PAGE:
To each reader, their research / Pour chaque lecteur, sa recherche

By Andrea Kosavic, York University Libraries

Guest blogger and York University Digital Initiatives Librarian, Andrea Kosavic, writes about “York Space”, a repository for academic research that researchers can use to enhance accessibility of their research outputs. By taking advantage of institutional infrastructure such as repositories, researchers can leverage technology to make their findings more visible and accessible to those who seek them.

Bloggueur invité et libraire à l’Université de York, Andrea Kosavic écrit à propos de “York Space”, un dépôt virtuel pour les recherches que les universitaires peuvent utiliser pour améliorer l’accessibilité de leurs résultats. En tirant parti de ce genre d’infrastructure institutionnelle, les chercheurs peuvent utiliser la technologie pour rendre leurs résultats plus visibles et accessibles.

The title of this post is a play on the second law of library science as proposed by S.R. Ranganathan, which is “Every reader, his or her book.” It appears to be such a simple and straightforward concept, but I will argue that it still merits our attention.

Working as a librarian in a university library I am often asked what steps an academic can take to make one’s research stand out and get noticed. Researchers are looking above and beyond leveraging the system of ensuring that their work is published in an influential peer-reviewed journal that is broadly indexed.

While I did recently find an article that exposed some rather twisted examples of how a crooked researcher can “game” their citation counts in Google Scholar, beyond these unscrupulous methods, what other options are there?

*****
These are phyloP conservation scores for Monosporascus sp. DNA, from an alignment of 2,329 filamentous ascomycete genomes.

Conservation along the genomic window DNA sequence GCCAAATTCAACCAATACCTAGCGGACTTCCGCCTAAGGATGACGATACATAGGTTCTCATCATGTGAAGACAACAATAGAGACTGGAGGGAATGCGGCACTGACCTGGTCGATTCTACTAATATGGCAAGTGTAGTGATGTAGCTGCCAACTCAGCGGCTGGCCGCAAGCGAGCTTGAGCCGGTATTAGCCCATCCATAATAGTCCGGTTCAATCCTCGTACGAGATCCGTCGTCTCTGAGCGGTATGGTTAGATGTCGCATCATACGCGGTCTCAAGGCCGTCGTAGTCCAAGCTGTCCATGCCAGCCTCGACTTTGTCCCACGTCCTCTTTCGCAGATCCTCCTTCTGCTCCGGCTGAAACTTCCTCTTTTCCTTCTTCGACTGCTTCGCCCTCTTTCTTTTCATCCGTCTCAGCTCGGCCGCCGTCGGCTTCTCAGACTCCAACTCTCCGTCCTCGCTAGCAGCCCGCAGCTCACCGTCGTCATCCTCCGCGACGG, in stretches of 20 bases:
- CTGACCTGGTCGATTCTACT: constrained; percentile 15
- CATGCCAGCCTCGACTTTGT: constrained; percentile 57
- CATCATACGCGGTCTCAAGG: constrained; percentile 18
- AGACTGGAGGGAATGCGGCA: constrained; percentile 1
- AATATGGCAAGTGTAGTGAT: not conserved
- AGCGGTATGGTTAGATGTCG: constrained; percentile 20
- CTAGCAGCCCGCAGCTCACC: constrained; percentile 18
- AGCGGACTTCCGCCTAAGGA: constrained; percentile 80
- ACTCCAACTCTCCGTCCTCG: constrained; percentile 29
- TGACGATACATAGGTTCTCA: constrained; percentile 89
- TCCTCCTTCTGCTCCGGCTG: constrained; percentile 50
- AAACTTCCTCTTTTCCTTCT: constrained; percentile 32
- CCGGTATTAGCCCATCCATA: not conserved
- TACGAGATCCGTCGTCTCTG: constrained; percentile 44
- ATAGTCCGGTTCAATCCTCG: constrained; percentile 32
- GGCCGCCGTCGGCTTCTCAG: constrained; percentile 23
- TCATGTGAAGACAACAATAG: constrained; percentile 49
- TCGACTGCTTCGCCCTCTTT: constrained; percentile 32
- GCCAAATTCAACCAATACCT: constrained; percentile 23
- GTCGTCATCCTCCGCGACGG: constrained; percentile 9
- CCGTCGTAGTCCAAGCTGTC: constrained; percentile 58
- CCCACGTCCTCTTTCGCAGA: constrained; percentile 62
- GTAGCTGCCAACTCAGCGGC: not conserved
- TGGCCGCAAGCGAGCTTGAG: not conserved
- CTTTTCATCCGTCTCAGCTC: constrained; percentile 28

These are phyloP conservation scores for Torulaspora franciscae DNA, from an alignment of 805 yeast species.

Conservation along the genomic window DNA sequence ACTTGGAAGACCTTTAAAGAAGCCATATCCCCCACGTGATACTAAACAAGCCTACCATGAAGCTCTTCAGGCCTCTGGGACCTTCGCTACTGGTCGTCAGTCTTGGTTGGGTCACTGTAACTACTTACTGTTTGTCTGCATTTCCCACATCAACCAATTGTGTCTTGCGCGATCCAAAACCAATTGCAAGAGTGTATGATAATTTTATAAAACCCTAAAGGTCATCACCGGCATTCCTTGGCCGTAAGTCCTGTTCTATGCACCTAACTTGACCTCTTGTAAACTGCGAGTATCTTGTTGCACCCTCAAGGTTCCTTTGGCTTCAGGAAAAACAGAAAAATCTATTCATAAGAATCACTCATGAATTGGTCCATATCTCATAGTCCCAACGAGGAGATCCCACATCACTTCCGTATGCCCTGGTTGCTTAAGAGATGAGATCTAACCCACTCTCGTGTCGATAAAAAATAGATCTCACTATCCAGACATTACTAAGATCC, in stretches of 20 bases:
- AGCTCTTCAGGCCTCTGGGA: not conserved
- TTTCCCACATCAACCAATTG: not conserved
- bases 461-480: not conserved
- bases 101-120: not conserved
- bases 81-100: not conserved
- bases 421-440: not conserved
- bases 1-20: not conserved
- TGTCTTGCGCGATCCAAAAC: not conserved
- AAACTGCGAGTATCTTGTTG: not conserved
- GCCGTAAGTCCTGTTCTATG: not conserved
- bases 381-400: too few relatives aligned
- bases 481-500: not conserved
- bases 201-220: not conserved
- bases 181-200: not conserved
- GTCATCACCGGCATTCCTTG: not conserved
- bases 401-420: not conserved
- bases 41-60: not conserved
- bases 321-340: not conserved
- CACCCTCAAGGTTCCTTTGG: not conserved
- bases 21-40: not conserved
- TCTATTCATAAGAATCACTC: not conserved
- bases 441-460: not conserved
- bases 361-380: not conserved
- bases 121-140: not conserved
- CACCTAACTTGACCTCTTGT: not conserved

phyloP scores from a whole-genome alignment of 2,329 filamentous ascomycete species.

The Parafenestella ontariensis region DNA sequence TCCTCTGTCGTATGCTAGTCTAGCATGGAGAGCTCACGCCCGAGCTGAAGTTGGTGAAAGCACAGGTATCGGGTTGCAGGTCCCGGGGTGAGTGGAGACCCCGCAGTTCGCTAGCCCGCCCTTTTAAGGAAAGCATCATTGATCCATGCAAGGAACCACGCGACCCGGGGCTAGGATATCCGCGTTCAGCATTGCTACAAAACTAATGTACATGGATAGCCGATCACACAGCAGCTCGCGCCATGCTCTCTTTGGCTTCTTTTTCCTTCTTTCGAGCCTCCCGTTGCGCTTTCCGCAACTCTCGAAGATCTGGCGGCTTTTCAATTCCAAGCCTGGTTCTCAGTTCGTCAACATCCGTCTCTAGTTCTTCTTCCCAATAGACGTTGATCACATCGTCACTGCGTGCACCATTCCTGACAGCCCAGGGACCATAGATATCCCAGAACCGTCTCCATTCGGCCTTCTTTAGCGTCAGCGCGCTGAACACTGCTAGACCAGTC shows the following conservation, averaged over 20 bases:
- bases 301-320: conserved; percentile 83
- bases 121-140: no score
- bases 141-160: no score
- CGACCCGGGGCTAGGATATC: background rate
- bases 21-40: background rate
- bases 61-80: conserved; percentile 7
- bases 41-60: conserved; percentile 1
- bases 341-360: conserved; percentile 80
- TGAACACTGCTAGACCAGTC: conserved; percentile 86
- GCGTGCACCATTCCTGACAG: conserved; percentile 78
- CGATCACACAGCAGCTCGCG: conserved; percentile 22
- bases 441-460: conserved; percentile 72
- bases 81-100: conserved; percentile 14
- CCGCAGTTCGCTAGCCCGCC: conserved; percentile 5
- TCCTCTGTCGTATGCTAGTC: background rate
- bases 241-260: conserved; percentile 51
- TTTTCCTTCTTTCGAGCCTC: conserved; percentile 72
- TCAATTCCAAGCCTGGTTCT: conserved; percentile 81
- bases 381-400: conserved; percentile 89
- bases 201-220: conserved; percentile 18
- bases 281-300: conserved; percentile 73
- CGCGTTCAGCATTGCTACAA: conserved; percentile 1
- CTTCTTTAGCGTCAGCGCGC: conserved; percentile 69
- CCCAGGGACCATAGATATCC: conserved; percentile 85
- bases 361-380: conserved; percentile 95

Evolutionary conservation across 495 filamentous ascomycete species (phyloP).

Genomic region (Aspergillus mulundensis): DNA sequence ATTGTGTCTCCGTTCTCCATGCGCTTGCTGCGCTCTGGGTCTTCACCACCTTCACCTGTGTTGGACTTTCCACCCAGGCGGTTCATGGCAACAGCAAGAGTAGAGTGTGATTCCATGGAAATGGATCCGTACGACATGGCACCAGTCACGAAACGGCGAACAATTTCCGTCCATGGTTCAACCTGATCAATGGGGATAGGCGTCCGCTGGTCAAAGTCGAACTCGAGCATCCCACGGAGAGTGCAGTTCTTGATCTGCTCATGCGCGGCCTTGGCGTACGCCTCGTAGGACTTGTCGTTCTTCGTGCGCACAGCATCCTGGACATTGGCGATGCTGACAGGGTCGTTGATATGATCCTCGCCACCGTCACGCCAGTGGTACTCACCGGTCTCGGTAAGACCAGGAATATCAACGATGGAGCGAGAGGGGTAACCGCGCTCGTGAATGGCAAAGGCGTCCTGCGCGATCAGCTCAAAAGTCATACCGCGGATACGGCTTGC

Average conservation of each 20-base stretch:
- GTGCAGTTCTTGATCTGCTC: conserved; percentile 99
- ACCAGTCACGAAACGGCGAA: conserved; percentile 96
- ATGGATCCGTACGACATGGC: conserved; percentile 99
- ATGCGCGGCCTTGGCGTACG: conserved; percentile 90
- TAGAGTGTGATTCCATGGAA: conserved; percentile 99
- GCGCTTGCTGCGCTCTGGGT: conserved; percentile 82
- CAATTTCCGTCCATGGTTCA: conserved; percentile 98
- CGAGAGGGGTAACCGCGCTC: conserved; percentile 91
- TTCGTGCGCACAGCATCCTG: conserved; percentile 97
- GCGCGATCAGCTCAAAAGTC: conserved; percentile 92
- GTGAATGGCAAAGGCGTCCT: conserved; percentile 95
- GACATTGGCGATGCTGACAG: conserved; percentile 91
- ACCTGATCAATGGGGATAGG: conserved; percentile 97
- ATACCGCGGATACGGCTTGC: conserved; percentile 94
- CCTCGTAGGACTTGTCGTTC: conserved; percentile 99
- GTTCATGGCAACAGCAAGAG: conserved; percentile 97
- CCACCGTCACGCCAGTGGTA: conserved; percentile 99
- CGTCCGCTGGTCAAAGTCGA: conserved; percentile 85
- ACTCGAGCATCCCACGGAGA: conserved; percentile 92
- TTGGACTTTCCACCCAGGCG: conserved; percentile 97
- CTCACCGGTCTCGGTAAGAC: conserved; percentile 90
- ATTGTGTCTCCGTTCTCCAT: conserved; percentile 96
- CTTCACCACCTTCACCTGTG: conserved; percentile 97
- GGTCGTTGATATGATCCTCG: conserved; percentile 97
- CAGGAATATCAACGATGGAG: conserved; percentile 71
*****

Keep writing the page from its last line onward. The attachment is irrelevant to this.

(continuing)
I recently experienced a real life example that brought some clarity to that question.

I had been suffering from acute head pain while flying, and was referred to a specialist. After ruling out other possibilities, the neurologist assured me that I was suffering from airplane descent headaches. Using those exact search terms, he found an article in Google that suggested some preventative strategies. Armed with the citation I confidently searched our catalogue only to discover that York University Libraries did not hold a subscription to the journal. This was an eye opening experience, where I realized what the public, who do not have the privilege of our wealth of resources, must be experiencing on a regular basis. I was able to call on my network of colleagues to retrieve the paper, but this experience helped to clarify the question of increasing research visibility.

If we want the best return on our research investment, we need to ensure that the research can be found where researchers, professionals, policy makers, and the general public conduct their searches.

Our research needs to be where our readers are.

The scholarly communications system, being what it is, complicates this ideal scenario with copyright restrictions. In many cases, peer-reviewed publication venues of varying levels of prestige demand author transfer of copyright in addition to first publication rights. This practice, up until the early 2000’s, did severely limit the availability of peer-reviewed research.

While open access journals exist as an often prestigious option for publication in an increasing number of disciplines, for those without a desirable open access publishing venue, there is another established system that can be leveraged to increase the impact of their research.

This option is often referred to as the “green route to open access”, or “self-archiving“. Self-archiving involves placing a copy of your paper online, with the permission of the publisher. Publishers in many cases need not be consulted, as their policies on self-archiving are collected by the Sherpa/Romeo website.

Self-archiving is most effective if the research is deposited into software platforms called repositories. Numbering over 1800 across the globe, these platforms are often maintained by research institutions for the purpose of gathering and disseminating research. Repositories differ from unstructured websites as they adhere to a set of technical standards for interoperability, which enable their content to be gathered and shared in a structured way. This helps to increase the exposure of their content in service providers such as Google, Google Scholar, and OCLC.